The reason? Her relationship with the team’s manager Julian Nagelsmann.

The newspaper announced it has banned Lena from reporting on the club “with immediate effect” following the discovery.

It comes after the paper reported earlier this month that Nagelsmann had split with his wife Verena after 15 years together.

I don’t understand this. What’s the big deal?

They are both single and both adults. A good journalist would not let a personal relationship get in the way of their integrity while reporting.

And couldn’t all that inside information be useful?

It's Wyn win for us and Taylor 6Taylor Swift now lives a low-key life with her fianceCredit: Getty

SUCH lovely news that Taylor Swift is engaged to our own Joe Alwyn.

The megastar singer and the British actor are said to have told their inner circle the news, with the singer wearing her engagement ring “behind closed doors”.

6Taylor is engaged to Brit actor Joe AlwynCredit: Getty

They are not exactly shouting it from the rooftops but nonetheless it is wonderful to hear.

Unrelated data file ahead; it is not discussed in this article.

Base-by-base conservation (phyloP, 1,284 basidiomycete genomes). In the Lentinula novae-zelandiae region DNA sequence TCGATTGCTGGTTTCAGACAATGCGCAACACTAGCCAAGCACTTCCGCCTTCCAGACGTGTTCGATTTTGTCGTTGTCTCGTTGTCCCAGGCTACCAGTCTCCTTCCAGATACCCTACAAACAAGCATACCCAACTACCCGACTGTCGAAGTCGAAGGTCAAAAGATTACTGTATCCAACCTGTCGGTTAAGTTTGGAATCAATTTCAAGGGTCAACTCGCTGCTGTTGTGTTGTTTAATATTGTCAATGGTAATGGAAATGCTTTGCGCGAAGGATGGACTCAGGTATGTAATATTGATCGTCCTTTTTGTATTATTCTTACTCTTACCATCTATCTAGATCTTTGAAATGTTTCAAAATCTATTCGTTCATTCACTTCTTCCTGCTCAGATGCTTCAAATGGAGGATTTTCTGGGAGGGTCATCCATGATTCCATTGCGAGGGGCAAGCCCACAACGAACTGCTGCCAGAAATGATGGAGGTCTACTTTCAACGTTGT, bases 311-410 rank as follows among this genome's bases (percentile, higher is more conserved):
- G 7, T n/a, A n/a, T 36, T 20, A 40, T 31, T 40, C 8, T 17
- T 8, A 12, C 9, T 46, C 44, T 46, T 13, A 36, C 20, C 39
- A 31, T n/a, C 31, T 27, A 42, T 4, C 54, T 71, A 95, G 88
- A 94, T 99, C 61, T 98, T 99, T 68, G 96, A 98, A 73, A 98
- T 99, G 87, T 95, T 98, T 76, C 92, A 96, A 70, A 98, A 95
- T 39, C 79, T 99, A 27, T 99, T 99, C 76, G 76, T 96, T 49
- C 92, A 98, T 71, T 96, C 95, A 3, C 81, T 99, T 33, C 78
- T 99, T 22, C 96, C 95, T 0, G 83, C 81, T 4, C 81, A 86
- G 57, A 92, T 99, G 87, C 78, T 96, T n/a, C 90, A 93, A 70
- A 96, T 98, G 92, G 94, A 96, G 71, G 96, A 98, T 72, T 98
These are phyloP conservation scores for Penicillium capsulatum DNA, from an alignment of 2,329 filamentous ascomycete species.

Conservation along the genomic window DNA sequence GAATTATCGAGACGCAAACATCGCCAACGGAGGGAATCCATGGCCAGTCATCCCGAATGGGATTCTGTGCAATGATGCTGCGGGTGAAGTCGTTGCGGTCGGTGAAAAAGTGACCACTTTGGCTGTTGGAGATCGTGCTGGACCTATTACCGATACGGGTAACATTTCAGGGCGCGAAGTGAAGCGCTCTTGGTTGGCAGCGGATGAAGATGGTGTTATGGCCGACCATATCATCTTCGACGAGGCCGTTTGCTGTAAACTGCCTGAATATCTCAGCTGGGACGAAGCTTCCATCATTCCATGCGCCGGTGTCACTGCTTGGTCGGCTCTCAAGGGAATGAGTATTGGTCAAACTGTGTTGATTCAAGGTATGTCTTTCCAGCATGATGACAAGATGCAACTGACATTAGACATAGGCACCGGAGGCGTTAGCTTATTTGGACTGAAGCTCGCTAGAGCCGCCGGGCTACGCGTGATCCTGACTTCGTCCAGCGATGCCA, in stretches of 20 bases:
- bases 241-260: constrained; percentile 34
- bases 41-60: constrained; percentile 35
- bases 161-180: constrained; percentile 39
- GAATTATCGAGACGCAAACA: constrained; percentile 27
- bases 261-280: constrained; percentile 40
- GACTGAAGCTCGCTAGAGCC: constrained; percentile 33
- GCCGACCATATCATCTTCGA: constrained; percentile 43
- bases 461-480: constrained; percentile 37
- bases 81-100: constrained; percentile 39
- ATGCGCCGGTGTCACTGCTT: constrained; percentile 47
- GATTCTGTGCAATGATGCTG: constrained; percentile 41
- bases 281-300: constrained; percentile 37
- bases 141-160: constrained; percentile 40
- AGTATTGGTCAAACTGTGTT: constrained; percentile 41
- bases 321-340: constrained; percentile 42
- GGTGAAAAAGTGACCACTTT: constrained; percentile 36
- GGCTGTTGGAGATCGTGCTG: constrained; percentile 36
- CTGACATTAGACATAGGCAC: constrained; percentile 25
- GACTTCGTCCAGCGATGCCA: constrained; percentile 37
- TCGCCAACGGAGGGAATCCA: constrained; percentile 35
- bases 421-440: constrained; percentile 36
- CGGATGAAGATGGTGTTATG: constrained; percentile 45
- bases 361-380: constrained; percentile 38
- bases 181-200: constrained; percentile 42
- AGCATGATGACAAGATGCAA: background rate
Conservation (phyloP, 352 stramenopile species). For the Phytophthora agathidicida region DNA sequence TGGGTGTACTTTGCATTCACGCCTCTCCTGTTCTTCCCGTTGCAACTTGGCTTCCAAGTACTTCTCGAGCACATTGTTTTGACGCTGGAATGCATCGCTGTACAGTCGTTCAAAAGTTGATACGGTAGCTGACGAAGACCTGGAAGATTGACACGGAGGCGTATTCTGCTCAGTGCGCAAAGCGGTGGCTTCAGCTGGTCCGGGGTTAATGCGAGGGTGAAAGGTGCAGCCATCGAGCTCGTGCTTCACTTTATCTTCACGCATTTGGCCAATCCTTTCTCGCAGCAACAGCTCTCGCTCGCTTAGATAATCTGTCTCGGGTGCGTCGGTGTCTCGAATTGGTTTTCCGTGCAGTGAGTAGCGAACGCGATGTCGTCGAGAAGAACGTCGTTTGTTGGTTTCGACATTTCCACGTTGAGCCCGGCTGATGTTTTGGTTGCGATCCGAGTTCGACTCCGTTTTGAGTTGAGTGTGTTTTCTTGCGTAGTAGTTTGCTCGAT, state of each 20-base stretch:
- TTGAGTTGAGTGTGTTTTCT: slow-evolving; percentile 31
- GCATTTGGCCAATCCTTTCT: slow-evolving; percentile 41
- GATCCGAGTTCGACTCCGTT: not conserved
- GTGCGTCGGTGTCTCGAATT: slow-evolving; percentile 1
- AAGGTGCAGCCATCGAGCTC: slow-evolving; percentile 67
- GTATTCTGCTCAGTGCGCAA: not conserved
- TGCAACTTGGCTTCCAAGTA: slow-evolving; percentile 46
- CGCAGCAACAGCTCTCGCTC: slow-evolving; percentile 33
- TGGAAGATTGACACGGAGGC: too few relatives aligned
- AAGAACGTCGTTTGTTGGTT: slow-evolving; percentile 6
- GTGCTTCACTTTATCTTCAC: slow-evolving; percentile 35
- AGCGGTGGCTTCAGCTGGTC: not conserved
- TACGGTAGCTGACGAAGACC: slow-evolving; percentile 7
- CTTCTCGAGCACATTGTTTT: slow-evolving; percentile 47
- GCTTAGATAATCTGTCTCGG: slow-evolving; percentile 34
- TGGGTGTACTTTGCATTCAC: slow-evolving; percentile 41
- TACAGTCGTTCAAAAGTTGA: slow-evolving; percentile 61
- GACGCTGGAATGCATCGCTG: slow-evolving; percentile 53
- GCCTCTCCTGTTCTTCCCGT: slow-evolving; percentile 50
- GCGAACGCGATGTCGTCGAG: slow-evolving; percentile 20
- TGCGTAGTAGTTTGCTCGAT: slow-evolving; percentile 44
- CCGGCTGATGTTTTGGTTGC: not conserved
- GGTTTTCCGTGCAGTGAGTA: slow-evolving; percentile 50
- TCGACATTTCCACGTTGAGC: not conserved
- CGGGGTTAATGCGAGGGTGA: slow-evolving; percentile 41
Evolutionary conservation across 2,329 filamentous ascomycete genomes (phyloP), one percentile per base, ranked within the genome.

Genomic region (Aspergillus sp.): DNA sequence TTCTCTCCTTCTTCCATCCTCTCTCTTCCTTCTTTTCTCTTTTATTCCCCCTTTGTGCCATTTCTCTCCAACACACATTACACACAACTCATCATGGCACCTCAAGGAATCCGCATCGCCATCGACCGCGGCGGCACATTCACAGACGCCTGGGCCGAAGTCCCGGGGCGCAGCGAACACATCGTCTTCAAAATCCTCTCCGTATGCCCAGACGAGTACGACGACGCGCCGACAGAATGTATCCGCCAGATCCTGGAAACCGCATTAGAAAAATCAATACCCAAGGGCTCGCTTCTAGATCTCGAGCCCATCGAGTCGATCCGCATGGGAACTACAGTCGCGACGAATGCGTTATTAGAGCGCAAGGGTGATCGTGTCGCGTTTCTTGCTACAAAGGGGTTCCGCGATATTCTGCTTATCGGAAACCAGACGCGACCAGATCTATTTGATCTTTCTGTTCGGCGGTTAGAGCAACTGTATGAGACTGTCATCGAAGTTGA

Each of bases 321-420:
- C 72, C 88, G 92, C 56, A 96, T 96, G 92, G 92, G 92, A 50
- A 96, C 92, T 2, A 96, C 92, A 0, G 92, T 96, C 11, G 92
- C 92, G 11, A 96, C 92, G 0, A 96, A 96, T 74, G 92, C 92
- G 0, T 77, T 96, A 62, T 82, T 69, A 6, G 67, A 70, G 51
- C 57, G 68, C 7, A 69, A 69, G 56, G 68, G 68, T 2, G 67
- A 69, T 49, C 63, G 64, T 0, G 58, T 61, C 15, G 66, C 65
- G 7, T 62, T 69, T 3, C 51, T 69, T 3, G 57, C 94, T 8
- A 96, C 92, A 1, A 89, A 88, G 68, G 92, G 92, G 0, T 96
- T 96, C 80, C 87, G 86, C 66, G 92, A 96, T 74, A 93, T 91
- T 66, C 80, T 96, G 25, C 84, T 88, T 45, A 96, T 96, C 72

It’s a fitting engagement for Taylor, who now lives a low-key life driving her Nissan around London and going on holiday to Newquay in Cornwall.

Having found love with a London boy, it seems she is equally smitten with all things British. And we’re chuffed to bits to have you, Taylor.

What will spoilt tot turn into?

lI had to stifle a little giggle reading about ‘Britain’s most spoilt tot’ Jareem Akram.

The one-year-old wears Gucci trainers and has a jewellery collection which includes a £750 Versace chain and a £925 diamond bracelet.

He’s even got a solid gold dummy and is bathed in milk and honey like Queen Cleopatra.

His mum Kasey, 32, insists: “What Jareem wants, Jareem gets.”

Oh Kasey. Babies need love, security and routine - not a suitcase full of designer swag.

She claims she spends up to £1,000 per month on him using benefits cash.

But Kasey would be far better off saving that money and creating a nest egg for little Jareem to put towards a good education.

And God help his future wife when he grows up - after being so spoiled it will be near impossible to compete with mum.

Bernie praise batty 6Bernie Ecclestone's comments this week were disgracefulCredit: Getty

I CANNOT get my head around Bernie Ecclestone saying that he would “still take a bullet” for Russian dictator Vladimir Putin.

Putin is a man intent on trying to destroy another country, the outcast of the world.

Ecclestone made the bizarre vow after the disgraceful Russian attacks on a shopping mall in Ukraine this week, an act that has been branded a war crime by western leaders.